What does it mean when the Judge says that I score “non-state prison?”
Every individual who is charged with a felony receives a sentencing score. This score determines the minimum amount of time a person is facing if convicted for their current case or cases. The score is mainly based upon the following factors: the current offenses you are charged with, your prior record, the extent of the alleged victim’s injuries in certain crimes, whether you violated probation or some other legal status, whether you possessed a firearm during the commission of certain crimes, and whether your primary offense is one which requires an enhancement.
Through a complicated algorithm, a number of points is assessed for each factor and the points are added up giving the total sentencing points. If the total sentencing points are less than or equal to 44, the defendant scores non-state prison. This means the defendant can receive any non-state prison sanction from the court. A non-state prison sanction is literally any sentence other than prison. That can be as little as 1 day of probation or up to 364 days in the county jail.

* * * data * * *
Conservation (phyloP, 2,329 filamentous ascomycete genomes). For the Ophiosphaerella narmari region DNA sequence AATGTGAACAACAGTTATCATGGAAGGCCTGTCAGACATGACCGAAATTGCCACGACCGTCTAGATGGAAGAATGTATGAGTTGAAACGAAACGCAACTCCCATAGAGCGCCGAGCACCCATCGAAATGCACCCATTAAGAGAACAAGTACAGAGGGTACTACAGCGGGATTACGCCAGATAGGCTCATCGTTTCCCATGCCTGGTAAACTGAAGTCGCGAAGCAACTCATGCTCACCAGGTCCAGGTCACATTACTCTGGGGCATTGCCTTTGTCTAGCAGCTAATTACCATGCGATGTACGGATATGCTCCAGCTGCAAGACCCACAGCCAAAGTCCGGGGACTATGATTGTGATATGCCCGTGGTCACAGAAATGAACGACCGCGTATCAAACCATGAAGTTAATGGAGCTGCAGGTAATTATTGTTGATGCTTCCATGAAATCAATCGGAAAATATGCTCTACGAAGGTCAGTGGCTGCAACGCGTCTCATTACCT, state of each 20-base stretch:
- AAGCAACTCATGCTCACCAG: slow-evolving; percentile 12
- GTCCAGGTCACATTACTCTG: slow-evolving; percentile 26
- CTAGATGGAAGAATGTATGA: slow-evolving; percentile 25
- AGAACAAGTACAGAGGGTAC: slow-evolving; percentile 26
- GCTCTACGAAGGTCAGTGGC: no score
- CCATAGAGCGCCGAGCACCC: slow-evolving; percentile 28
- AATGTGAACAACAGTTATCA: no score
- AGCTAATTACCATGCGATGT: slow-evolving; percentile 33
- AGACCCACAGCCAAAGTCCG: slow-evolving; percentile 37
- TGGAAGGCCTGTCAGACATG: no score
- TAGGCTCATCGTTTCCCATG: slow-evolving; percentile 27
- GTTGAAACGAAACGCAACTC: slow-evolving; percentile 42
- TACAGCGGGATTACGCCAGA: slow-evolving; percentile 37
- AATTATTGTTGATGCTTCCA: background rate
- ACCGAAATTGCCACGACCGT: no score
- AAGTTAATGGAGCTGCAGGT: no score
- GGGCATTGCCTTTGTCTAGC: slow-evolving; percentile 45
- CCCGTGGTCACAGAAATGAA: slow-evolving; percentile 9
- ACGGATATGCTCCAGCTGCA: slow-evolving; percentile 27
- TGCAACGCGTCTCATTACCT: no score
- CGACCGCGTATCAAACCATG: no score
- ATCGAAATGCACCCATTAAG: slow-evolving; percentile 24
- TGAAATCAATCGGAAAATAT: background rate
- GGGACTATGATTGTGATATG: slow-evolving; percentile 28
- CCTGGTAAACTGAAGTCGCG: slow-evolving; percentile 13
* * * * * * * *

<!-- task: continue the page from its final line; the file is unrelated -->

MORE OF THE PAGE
However, scoring non-state prison does not mean that an individual is safe from a prison sentence. The Judge is always in control of the sentence and they can still decide to sentence you to a term of prison. Every felony charge exposes the defendant to a term of prison. Third degree felonies carry a maximum of five years in prison. Second degree felonies carry a maximum of 15 years in prison. First degree felonies carry a maximum of 30 years in prison. Life felonies carry a maximum of life in prison and capital offenses carry the punishment of life or death.
It is important to note that if a defendant scores non-state prison the Judge can get involved in plea negotiations. Thus, if the State Attorney Office is being unreasonable in plea negotiations, the Judge can bypass the prosecutor and offer the defendant what the Judges sees fit. Unfortunately, that judicial discretion goes out of the window if you score out to a prison term. The Judge will generally have to sentence you according to the sentencing guidelines.
Scoring can be very complicated. You should have an attorney who knows how to properly score. Without one, a prosecutor can, and sometimes does, score defendants out incorrectly causing serious sentencing issues.